EVs aren't exciting anymore. Investors want to hear about software.



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Rivian CEO RJ Scaringe.Carlos Delgado/AP
  • You need more than a battery-powered car to get Wall Street’s attention these days.
  • The hype train has moved on to EV software.
  • The latest deal between Rivian and Volkswagen shows how investor interests have changed.

A battery-powered car alone is no longer enough to excite Wall Street.

Many companies are now on the same playing field when it comes to EV range, charging times, and the ability to mass-produce these vehicles. That leaves Wall Street investors looking for something else to set an electric vehicle maker apart: software.

Leading this change in investor interest is, once again, Tesla.

As an ongoing slowdown in the growth of electric car sales finally pinched Elon Musk’s car company this year, the billionaire has been putting more emphasis on the power of Tesla’s software to underpin a driverless robotaxi fleet, which would create an entirely new revenue stream just as sales revenue is shrinking.

The plans helped reverse a weeks-long rout in Tesla’s stock price as Musk once again hyped “a combination of Airbnb and Uber,” that would up utilization of owners’ cars when they’d otherwise sit parked and help them gain value over time — the opposite of what usually happens with new vehicles.

As demand for EVs wanes and Tesla’s plans for a more affordable model are no more apparent, investors have latched onto Musk’s software-based plans for the company.

“The key for Tesla’s stock looking ahead is the Street recognizing that Tesla is the most undervalued AI play in the market,” Dan Ives, a longtime Tesla bull at Wedbush, wrote in a note to clients in early July.

Tesla has a Robotaxi day scheduled for investors next month that Ives says “will lay the yellow brick road to FSD and an autonomous future.”

All aboard the hype train

It appears Tesla’s competitors are recognizing the same change in the hype cycle.

Rivian, which has been facing its own issues with a falling stock price and disappointing financial results, is now riding high after announcing a software joint venture with Volkswagen.

The companies said that Volkswagen will make an initial $1 billion investment in Rivian as part of a software development deal. It’s Rivian’s second high-profile joint venture with a major automaker since it burst onto the scene a few years ago.

The first was a $500 million investment from Ford to build EVs in a joint venture Rivian struck before it had even started production. That deal eventually fizzled, and the companies did not end up building a car together.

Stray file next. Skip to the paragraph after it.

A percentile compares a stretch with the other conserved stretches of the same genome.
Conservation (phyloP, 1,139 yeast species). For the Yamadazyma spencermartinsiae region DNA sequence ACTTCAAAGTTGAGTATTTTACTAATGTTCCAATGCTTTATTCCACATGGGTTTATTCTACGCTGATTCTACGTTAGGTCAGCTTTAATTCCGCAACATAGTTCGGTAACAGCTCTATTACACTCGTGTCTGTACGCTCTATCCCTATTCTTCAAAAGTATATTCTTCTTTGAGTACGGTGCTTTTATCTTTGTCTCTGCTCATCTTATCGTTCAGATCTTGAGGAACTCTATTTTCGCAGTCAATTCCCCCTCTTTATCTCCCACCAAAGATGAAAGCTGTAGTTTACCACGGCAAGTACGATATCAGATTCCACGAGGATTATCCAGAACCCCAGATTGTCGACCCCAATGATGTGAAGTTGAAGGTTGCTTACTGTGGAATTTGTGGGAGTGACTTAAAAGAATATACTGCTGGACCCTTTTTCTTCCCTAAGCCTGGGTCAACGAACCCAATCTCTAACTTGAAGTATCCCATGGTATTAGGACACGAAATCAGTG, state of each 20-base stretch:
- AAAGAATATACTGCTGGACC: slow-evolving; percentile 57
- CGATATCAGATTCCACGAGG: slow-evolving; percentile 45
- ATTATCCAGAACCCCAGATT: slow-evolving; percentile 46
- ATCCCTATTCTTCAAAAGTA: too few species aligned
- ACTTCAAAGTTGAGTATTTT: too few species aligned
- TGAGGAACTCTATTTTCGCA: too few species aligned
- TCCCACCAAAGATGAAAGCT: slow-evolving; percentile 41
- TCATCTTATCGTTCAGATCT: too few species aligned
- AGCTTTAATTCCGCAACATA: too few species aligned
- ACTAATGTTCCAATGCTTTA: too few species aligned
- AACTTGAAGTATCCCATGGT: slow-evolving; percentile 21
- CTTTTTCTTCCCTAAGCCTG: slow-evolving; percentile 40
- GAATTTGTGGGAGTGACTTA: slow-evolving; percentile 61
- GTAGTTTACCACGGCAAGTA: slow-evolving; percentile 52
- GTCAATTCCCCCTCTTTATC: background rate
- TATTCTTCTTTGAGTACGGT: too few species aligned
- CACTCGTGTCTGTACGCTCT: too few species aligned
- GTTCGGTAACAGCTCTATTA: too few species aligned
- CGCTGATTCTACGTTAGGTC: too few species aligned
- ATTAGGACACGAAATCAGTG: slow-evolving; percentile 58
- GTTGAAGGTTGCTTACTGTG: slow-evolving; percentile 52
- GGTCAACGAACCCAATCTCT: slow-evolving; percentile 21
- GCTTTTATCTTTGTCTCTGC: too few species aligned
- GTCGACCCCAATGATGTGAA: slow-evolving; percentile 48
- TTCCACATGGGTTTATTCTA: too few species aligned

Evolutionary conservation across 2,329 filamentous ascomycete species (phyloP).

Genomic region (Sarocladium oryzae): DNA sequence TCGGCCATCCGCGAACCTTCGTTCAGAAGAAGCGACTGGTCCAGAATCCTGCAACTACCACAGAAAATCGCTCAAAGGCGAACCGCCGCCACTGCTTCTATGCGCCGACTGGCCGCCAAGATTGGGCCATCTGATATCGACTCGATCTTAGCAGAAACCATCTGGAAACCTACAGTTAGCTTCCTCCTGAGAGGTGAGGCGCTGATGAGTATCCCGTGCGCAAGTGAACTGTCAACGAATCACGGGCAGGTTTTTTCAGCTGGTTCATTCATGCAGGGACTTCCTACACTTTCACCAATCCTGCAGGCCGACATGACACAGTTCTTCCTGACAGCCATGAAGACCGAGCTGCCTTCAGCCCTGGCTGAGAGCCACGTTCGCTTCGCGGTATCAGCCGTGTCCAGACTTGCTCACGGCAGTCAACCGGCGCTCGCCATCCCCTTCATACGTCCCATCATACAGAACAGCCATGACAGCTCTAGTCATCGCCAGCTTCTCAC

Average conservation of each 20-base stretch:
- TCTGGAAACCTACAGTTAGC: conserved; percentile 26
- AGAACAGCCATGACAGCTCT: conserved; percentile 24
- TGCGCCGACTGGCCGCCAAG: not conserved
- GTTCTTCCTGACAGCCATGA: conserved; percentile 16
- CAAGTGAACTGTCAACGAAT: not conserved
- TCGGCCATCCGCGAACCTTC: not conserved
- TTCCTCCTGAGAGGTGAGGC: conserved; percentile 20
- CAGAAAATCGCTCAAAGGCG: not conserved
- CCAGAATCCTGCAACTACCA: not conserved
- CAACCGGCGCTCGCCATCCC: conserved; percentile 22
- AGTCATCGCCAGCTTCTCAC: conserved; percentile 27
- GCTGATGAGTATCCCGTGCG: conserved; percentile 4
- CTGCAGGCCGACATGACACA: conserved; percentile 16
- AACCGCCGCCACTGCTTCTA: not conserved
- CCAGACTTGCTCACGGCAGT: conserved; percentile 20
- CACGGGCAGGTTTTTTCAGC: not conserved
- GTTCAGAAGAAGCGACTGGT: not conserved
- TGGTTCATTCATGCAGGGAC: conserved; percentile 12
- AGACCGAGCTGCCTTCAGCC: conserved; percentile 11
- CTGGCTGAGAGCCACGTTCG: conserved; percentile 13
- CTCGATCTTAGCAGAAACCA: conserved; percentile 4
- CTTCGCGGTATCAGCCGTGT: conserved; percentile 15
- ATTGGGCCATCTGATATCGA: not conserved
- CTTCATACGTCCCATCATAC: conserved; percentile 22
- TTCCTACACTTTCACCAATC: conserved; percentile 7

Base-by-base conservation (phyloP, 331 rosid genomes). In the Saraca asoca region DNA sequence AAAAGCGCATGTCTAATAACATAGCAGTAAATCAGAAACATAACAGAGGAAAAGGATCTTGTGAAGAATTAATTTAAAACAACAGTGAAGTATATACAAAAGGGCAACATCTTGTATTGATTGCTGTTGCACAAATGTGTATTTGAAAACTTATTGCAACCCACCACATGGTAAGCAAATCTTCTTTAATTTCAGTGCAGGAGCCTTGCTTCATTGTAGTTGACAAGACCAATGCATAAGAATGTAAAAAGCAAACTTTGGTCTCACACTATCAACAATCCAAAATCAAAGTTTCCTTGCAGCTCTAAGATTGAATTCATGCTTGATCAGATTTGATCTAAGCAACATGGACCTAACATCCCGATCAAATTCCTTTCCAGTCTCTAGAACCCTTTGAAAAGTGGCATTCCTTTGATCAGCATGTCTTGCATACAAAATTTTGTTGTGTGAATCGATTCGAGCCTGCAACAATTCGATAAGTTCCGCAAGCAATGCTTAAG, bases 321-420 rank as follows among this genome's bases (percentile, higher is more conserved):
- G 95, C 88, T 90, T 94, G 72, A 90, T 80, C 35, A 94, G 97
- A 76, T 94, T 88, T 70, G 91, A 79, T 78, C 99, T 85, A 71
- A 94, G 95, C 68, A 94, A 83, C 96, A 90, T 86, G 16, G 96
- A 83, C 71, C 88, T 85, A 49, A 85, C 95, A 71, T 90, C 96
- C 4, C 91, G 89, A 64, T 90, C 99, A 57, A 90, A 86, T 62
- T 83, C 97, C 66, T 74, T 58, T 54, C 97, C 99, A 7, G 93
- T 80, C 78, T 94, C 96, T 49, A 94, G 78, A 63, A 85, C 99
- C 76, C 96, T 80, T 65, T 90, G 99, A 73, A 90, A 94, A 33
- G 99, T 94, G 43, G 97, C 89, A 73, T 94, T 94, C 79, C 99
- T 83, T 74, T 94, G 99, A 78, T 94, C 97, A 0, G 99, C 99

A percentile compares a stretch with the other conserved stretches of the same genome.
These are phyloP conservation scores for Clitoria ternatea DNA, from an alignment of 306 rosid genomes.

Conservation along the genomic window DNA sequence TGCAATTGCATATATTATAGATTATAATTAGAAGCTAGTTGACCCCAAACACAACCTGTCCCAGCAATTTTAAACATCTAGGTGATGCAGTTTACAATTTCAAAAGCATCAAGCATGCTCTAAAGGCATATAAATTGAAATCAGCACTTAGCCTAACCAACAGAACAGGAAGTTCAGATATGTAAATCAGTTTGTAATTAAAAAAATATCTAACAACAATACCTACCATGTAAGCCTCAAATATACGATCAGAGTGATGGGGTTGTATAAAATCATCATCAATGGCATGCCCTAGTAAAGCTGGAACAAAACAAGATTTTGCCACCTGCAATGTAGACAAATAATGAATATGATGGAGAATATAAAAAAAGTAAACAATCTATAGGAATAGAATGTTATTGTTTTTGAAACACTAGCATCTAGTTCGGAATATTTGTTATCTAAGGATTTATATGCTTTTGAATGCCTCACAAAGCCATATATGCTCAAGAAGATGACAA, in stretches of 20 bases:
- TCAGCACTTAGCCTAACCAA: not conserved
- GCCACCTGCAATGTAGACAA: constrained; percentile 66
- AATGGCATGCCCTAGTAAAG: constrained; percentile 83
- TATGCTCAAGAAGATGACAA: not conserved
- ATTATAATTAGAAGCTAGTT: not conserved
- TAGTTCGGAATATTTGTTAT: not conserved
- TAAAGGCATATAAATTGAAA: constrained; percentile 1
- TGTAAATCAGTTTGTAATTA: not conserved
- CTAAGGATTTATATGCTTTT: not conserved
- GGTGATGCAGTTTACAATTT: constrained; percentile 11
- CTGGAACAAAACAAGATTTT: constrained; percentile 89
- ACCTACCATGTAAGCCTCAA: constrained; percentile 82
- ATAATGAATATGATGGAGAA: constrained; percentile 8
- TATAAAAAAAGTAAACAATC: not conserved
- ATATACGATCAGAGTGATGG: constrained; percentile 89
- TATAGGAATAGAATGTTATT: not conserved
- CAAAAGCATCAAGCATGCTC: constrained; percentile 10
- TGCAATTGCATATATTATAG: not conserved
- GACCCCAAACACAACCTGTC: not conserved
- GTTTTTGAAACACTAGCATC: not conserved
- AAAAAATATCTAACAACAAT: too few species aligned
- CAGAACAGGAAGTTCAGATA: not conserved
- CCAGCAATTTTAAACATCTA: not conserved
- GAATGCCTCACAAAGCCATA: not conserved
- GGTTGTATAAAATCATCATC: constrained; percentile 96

Now, heading into the second generation of its pickup truck and SUV lineup, Rivian is joining forces with Volkswagen on the brain of the vehicle.

After losing its post-IPO luster, Rivian has struggled to boost its stock price in recent years despite decent demand for their cars and well-received redesigns and new models announced earlier this year.

In a sign that the hype train has moved on from just EVs to the software that powers them, Rivian’s stock enjoyed a 49% surge in after-hours trading following the announcement of the VW deal.

EV startups have always followed Wall Street’s interests to raise money

Joint ventures like the one between Rivian and Volkswagen have become a common occurrence in recent years, and while the contents of these deals often change, the motivation remains the same.

Startups like Rivian need to follow Wall Street’s interests to keep money flowing. This time, a software-focused deal appears to have done the trick.

As of Friday afternoon, Rivian’s stock was still hovering above its more recent averages, up about 22% since its last closing price before the deal was announced June 25.

The day after Rivian and Volkswagen announced the partnership Bank of America analyst John Murphy praised the deal as a smart money-raising move for Rivian.

Murphy said the deal, totaling $5 billion in investment from VW over time, will aid in funding Rivian’s ongoing production ramp-up of the R2 lineup in Normal, Il, as well as a second factory in Georgia that will house the R3 vehicle platform.

“We have assumed RIVN would need to raise more capital, and VW’s investments in RIVN will prove valuable in helping it achieve the scale necessary to get to positive free cash flow,” Murphy wrote.

While Volkswagen’s stock price hasn’t enjoyed the same ride as Rivian’s, investors are pleased to see the German automaker focusing on improving its software development programs.

JP Morgan analyst Jose Asumendi called the joint venture “a positive step in the right direction to accelerate the transition of VW Group into becoming a more agile entity.”



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